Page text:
Sleeping Bear Dunes
Traverse City, MI - Events of Monday, August 22, 2011
As we said in our last post, Sleeping Bear Dunes National Lakeshore, which is located on the eastern shore of Lake Michigan about 20 miles from Traverse City, was our primary reason for stopping in Traverse City. We headed to the dunes on Monday.
Sleeping Bear Dunes National Lakeshore is a strip of land that covers about 45 miles of Lake Michigan shoreline plus North and South Manitou Islands located several miles offshore. Small towns separate the park on the mainland into three sections. The central section seems to be the most popular, so that's where we headed after stopping at the visitor center in Empire, MI.
One of the overlooks recommended in the visitor guide was Inspiration Point. We made that our next stop. The lake in the foreground is Glenn Lake, which is a large, two-lobed lake that is separated from Lake Michigan by a strip of land. Beyond the strip of land is Lake Michigan, and in the far distance is North Manitou Island.
Sleeping Bear Dunes gets its name from an Indian legend that says a mother bear and her two cubs swam across Lake Michigan to escape a forest fire. The cubs didn't make it and are represented by two islands (North and South Manitou Islands). A large dune on the mainland represented the faithful mother bear who slept on the shore as she waited for her cubs.
From Inspiration Point, we headed to Pierce Stocking Scenic Drive. Pierce Stocking was a lumberman who worked in the forests of Michigan. He spent much of his spare time learning about nature, and he liked to walk the dunes and bluffs above Lake Michigan. He wanted to share the beauty of the area, so he built a road atop the dunes that was opened in 1967. Upon Stocking's death in 1977, the 7-mile loop became part of Sleeping Bear Dunes National Lakeshore, and it is not to be missed if you visit Sleeping Bear dunes.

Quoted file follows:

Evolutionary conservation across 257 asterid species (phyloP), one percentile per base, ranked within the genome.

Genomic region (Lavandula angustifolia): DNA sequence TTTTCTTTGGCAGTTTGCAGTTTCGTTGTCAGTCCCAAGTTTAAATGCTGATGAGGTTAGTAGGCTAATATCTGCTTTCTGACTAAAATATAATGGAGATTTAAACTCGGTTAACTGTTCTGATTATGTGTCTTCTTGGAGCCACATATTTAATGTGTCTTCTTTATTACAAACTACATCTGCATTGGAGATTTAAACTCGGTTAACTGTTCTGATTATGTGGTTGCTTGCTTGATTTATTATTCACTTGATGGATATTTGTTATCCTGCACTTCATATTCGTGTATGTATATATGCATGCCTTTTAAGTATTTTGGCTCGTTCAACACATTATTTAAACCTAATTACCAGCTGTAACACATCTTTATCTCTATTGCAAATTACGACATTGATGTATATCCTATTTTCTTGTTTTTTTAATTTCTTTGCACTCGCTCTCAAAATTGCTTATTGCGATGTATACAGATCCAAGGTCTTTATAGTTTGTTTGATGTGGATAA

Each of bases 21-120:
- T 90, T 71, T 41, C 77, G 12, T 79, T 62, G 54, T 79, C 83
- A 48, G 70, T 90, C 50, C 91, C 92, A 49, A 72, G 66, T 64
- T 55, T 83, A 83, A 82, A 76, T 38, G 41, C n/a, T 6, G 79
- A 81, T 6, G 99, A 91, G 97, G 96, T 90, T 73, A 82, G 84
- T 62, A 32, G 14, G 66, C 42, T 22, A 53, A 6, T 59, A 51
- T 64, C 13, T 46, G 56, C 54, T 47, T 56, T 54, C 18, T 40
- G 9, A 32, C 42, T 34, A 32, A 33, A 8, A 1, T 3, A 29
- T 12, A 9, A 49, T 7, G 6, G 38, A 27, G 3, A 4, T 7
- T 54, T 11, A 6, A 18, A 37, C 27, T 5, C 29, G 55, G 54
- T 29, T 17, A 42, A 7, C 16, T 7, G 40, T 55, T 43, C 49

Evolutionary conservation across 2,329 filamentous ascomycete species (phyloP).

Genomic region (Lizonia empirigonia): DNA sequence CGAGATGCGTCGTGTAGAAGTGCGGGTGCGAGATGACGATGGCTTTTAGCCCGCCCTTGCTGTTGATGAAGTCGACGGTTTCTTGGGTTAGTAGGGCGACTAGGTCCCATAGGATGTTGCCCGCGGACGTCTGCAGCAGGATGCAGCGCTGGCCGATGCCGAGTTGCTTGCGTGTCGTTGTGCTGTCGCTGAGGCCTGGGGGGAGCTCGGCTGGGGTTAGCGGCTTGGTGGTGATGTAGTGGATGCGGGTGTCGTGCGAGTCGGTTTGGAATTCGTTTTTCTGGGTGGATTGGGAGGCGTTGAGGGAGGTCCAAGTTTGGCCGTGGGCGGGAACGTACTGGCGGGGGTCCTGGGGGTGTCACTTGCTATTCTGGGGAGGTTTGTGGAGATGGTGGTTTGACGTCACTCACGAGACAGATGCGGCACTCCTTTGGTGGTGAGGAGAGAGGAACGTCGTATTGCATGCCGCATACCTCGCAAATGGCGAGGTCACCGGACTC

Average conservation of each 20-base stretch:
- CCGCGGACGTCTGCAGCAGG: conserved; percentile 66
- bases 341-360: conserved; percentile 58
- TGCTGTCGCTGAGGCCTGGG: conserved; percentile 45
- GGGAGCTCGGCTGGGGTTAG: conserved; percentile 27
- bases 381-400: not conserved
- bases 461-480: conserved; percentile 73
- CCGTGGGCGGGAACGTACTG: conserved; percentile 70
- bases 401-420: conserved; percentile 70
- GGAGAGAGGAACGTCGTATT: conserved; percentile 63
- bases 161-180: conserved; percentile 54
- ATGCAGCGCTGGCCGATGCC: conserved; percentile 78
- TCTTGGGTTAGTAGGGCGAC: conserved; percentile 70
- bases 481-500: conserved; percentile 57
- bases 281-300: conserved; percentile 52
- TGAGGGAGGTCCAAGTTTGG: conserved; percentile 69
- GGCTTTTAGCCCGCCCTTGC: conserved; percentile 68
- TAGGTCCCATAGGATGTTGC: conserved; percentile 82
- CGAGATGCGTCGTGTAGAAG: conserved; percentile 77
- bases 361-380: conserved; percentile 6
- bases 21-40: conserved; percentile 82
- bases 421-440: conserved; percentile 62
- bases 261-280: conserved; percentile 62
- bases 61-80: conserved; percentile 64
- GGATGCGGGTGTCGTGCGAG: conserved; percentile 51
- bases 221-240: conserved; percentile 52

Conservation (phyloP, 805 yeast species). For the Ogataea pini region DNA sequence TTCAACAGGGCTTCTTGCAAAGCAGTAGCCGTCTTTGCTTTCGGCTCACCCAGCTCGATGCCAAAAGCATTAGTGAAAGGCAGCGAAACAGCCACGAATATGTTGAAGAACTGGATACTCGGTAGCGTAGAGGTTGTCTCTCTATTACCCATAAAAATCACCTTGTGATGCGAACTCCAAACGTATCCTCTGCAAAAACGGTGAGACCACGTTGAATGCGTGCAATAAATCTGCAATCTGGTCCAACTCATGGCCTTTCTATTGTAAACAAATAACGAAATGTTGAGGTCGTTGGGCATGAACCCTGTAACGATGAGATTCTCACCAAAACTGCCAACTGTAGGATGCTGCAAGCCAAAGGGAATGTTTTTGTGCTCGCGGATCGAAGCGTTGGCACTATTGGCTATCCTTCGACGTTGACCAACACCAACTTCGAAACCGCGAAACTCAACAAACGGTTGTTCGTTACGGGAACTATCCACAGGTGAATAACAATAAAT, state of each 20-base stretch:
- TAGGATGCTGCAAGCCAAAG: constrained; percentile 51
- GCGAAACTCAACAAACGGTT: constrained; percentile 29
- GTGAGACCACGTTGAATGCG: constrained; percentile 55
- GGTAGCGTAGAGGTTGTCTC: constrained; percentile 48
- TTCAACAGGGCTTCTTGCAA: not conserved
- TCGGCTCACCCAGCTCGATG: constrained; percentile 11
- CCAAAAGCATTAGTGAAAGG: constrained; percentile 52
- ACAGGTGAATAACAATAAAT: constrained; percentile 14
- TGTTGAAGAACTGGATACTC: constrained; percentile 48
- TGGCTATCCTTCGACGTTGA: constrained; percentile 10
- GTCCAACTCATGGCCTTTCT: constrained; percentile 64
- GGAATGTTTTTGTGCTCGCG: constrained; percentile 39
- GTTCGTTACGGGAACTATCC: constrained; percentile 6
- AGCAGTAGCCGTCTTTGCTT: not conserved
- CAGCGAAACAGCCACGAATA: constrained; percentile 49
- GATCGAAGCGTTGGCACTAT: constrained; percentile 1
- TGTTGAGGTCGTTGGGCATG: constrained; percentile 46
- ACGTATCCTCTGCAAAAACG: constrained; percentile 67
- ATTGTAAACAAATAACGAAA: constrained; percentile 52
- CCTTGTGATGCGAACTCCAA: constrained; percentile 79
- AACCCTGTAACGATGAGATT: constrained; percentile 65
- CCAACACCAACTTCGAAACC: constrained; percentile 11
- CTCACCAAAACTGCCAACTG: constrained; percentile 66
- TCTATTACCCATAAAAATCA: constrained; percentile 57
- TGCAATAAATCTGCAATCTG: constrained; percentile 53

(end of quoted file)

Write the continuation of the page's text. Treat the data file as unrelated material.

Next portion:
The scenic drive winds through the dense forests on the back sides of the dunes.
There are numerous scenic pull-offs along Pierce Stockton Drive including the one shown below where we could see the lighthouse in the distance on South Manitou Island. There are ferries over to both North and South Manitou Islands where you can hike, camp and tour the lighthouse.
The Lake Michigan Overlook has a boardwalk along the top of the dunes that provides scenic views of the lake.
There is also an observation platform that takes you out over the edge of the dune...
... where there were beautiful views of the dunes at the shore line.
We could also see over the edge of the dune down to the water. A lot of the specks in the next photo are people walking down to the lake like they did at Dune Slide at Pictured Rocks National Lakeshore. This dune is about 450 feet above the water, and it is a long, steep climb back up. Unlike Dune Slide that was all loose sand, however, this dune has a lot of rocks and gravel in it that help keep the surface a little harder and little easier to climb. The gravel is part of a moraine left by the glaciers after the Ice Age.